Archive for April, 2022

Catherine of Siena’s Self Image

I took some time to transcribe the chapter on “Self-Knowledge” and Catherine of Siena from my book Praying with the Pivotal Players since I thought it pertains to a lot of conversations we’re constantly having these days.

You can get the book here. I don’t ordinarily link to Amazon, but WOF has put it out of print, and there are lots of used copies there. I was pretty proud (oops) of that book, and think it’s worth a look, even if you’re not using it in conjunction with the series.

For I told you in the beginning that one comes to knowledge of the truth through self knowledge. But self knowledge alone is not enough: it must be seasoned by and joined with knowledge of me within you. This is how you found humility and contempt for yourself along with the fire of my charity, and so came to love and affection for your neighbor, and gave them the service of your teaching and your holy and honorable living.

By any standard of any era thirteenth or twenty-first—Catherine of Siena was a remarkable woman. In fact. the twenty-first century finds much to praise her for, and in terms that it finds comfortable and familiar. She was successful and achieved a great deal. She enjoyed widespread fame and popularity. She was respected and had great influence. She thought and even lived outside the box in ways quite unlike other people, especially women of her time. She used the gifts and talents God gave her in heroic service to others.

Catherine had a lot to be proud of. She must have felt very good about herself!

But wait. What is this?

In the passage above, from Catherine’s Dialogue, she relays her experience of God’s word to her, recounting how she had found ‘humility and “contempt’ for herself.

Is this a good thing? Contempt for oneself? That sounds a lot like having a negative self-image, and we all know how important it is to avoid that.

Perhaps translating Catherine for my own time is not as simple as I thought. Perhaps she, like Francis—and every other Catholic saint—confounds my sense of what life is about, makes me suspect that I am formed more strongly by modernity than I thought, and plants me right in the middle of that paradox that comes directly from Christ himself:

He would save his life must lose it. The last shall be first.

The paradox, as it reaches me through Catherine’s experience. Is that of a fruitful, joyous, peaceful life built on a foundation of “contempt” for oneself. What does this mean?

It begins with the reality, so essential to Catherine, of truth. The fundamental truth, of course, is nor an idea, but God. The only real way to be is in relationship to the Truth that created us so that we can, indeed, know him. When we know who God is. we know who we are. When we know who we are—beloved, weak, tempted creatures made in God’s Image, in need of redemption lest we be lost—we can reach out to the only One who can, indeed, save us. And here rests the paradox: as we embrace Truth, we humbly accept our emptiness and dependence on God, and then we can finally be filled—to overflowing, even.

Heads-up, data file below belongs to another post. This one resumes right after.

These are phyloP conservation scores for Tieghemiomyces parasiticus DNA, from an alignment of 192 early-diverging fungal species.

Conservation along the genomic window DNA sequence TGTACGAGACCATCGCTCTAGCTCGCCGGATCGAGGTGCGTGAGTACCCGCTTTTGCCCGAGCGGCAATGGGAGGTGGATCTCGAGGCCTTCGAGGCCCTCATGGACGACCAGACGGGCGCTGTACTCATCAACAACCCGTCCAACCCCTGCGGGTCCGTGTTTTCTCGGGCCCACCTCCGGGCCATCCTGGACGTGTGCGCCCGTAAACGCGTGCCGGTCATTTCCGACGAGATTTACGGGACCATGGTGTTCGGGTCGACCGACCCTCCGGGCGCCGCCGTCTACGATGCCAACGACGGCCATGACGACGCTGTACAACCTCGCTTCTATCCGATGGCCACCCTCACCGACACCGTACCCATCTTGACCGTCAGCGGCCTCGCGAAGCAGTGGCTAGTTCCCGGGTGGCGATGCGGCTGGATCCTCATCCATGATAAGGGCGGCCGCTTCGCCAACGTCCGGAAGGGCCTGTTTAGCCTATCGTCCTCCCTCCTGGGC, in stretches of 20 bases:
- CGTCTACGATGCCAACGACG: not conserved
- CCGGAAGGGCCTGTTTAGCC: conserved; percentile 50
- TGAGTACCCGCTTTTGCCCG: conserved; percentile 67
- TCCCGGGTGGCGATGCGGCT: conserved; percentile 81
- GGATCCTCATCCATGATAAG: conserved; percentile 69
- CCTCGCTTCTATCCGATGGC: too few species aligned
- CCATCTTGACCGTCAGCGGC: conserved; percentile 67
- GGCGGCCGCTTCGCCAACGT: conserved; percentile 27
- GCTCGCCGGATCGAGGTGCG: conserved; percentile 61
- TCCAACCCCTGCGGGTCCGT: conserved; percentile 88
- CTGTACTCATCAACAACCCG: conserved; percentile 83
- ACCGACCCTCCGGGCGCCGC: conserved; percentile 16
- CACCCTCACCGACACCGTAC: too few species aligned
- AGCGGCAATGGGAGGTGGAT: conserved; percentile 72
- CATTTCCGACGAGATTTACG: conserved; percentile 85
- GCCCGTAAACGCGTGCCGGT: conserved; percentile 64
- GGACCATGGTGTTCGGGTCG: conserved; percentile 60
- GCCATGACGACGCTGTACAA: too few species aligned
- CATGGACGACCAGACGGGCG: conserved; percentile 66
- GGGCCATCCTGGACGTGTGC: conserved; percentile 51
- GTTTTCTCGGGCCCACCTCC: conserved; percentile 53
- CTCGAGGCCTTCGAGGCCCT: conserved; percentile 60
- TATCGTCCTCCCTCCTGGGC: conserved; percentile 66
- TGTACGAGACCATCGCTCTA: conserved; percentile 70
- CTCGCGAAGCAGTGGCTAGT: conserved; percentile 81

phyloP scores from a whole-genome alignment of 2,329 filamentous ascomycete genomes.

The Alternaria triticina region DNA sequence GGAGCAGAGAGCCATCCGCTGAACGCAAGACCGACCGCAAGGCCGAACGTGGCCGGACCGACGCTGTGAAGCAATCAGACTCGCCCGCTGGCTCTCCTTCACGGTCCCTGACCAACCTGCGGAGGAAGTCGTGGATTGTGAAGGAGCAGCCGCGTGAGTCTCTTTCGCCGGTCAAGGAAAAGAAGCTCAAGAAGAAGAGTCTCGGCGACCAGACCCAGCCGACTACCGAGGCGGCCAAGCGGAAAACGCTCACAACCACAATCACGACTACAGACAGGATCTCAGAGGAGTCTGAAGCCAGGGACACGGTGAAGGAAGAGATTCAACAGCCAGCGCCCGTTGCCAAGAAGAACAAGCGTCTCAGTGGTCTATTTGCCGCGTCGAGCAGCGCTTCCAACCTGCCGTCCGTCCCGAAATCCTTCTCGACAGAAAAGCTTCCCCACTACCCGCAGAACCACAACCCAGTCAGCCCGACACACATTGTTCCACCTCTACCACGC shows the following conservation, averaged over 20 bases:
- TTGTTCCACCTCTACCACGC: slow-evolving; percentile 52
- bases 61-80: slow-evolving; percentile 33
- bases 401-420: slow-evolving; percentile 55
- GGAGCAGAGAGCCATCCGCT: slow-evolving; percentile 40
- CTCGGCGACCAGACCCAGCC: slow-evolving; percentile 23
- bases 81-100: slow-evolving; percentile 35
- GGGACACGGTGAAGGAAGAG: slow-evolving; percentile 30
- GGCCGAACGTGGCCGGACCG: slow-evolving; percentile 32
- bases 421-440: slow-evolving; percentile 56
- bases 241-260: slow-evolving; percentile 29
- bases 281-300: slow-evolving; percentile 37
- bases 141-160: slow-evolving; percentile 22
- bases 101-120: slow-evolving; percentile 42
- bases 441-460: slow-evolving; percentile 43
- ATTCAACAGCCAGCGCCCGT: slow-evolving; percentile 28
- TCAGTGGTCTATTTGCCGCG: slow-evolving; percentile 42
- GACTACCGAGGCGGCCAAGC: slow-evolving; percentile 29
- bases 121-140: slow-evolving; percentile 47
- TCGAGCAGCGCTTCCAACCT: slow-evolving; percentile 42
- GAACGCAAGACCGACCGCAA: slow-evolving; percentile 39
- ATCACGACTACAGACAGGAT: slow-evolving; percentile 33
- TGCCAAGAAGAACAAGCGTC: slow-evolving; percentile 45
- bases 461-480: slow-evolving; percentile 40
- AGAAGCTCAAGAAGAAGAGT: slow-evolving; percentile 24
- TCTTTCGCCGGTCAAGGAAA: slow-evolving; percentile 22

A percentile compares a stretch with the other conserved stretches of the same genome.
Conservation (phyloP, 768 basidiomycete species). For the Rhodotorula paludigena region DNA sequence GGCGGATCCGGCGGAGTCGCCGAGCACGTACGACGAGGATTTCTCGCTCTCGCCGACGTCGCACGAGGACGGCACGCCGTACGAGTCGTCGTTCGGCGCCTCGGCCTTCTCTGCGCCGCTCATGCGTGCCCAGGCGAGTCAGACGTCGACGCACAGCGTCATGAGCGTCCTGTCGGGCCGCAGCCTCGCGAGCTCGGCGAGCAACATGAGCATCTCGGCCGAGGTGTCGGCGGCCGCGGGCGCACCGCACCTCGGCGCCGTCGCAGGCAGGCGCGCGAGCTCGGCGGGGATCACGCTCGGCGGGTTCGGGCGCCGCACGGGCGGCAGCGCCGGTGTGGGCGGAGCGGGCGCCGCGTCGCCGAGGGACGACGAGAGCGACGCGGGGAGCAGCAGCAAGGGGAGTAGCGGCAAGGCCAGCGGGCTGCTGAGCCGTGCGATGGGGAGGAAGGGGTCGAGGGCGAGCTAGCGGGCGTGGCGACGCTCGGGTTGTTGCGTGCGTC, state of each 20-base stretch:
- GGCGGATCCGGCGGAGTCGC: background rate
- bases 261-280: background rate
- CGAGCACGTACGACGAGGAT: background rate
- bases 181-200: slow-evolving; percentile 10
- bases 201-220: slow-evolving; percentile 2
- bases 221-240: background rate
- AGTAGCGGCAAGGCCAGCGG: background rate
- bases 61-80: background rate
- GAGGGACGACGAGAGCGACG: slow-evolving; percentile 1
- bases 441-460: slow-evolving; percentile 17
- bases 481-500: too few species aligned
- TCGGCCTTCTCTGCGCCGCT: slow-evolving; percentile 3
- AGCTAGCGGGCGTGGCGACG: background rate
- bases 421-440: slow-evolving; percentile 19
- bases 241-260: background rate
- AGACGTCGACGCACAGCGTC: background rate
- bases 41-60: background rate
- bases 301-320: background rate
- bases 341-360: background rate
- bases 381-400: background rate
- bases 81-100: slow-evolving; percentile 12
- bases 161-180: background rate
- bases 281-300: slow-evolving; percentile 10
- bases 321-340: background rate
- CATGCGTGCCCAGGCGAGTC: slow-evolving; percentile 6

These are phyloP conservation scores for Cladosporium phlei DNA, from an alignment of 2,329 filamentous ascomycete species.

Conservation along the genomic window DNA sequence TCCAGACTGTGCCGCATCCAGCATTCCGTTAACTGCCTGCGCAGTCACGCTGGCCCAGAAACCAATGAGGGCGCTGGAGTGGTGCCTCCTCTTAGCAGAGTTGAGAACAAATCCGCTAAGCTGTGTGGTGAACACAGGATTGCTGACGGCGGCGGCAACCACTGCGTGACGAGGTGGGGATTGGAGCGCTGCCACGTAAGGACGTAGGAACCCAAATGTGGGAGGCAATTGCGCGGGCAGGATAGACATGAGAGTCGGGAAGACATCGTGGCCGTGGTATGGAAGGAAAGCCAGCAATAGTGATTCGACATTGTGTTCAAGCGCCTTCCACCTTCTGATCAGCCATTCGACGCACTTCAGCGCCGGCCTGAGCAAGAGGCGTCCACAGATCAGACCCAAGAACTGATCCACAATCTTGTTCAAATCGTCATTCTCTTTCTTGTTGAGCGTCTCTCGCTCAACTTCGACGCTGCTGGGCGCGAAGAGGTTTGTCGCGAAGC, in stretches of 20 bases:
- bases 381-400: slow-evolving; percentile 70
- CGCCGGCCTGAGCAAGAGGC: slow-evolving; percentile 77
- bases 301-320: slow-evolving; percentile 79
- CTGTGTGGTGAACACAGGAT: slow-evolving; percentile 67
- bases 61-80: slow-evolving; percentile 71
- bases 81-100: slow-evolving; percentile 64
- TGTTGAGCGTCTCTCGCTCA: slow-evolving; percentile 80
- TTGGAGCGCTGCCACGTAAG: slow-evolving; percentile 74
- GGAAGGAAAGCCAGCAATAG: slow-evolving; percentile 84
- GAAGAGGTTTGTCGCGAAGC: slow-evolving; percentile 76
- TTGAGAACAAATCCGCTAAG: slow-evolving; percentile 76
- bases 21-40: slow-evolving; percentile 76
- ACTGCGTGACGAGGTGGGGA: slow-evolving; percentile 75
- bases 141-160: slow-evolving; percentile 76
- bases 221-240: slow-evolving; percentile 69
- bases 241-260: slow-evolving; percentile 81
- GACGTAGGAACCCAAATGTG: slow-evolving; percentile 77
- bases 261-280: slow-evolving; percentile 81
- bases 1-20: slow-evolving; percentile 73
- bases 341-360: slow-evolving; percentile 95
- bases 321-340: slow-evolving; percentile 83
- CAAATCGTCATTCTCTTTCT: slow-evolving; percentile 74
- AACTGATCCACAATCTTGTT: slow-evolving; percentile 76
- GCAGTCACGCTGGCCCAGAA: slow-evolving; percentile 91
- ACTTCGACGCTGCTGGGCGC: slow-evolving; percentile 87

Here is the way, if you would come to perfect knowledge and enjoyment of me, eternal Life. Never leave the knowledge of yourself. Then, put down as you are in the valley of humility, you will know me in yourself, and from this knowledge you will draw all that you need.

So this denial of self, humility, and what Catherine calls “contempt” —these are not at all about hatred of one’s self as God’s creation (which would be blasphemous), a disparagement of one’s own existence or of human nature and qualities.

It is simply the only truthful way to live in the real world, the only honest way to walk on this earth permeated by the transcendent that brought it forth and sustains it still—to understand my place: a weak creature graced, if I say yes, with the chance to be filled to overflowing with infinite Love.

This helps us understand Catherine’s life and activity. We speak of-success” and “achievement,” but Catherine uses other language. She speaks of understanding her own smallness and weakness, accepting it, and only then being radically open to God’s grace at work in her. She would not claim credit, as we would give it, for her ‘abilities”: her boldness, courage and self-assurance, her willingness to stand out, her defiance of convention, her leadership, her spiritual insights.

The saints are a varied lot. They are extroverts. Introverts. rich, poor, young, old. artists, queens. beggars. scholars, and doorkeepers. But all of them, Catherine included, embody authentic humility. Their sense of a life well-lived challenges mine. Success? Achievement? Opportunity? Talents? I some-times wonder how to navigate all of those values, especially as a disciple of Jesus. I’m here on earth right now. I’m willing and able. What am I supposed to do and how am I supposed to figure it out? In Catherine. I get a glimpse of another landscape, one not that far away after all, one peopled by those who know the truth of who they are, how precious and yet how small; who know their own weaknesses; and who know that God’s infinite strength is as close as their own fiat.

By this gentle glorious light the soul sees and rightly despises her own weakness: and by so making a fool of herself she gains mastery of the world, treading it underfoot with her love, scorning it as worthless.